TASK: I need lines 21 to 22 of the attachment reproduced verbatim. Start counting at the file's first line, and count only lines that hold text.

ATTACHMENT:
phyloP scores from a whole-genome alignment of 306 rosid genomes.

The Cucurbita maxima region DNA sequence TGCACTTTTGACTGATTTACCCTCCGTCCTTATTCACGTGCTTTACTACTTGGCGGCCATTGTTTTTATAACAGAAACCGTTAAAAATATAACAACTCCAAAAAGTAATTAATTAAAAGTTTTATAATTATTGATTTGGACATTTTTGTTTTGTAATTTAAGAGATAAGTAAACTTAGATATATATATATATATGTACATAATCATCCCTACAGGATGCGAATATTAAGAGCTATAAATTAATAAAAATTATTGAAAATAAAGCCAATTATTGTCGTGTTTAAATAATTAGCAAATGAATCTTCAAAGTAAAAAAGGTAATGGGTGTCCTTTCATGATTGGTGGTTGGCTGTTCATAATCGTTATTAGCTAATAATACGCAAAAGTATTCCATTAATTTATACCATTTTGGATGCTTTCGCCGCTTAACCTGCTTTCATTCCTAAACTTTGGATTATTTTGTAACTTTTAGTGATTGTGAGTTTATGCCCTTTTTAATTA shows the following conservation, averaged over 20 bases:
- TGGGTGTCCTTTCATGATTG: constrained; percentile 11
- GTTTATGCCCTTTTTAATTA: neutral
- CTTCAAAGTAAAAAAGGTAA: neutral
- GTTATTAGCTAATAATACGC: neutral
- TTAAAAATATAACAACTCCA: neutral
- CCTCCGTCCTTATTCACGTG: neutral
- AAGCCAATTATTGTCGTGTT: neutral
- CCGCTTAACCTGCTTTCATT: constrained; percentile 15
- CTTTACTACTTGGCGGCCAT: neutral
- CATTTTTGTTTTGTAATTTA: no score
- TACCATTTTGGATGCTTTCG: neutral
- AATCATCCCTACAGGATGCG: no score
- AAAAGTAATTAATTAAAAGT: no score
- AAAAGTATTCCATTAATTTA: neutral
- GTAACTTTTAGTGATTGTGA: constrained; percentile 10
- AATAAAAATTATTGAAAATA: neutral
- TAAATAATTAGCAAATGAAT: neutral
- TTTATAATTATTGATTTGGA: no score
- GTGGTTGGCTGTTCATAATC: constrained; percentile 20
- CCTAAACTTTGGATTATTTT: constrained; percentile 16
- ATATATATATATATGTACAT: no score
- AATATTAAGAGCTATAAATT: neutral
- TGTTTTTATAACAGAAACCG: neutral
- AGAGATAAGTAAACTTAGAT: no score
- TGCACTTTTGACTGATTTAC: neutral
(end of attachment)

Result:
- GTGGTTGGCTGTTCATAATC: constrained; percentile 20
- CCTAAACTTTGGATTATTTT: constrained; percentile 16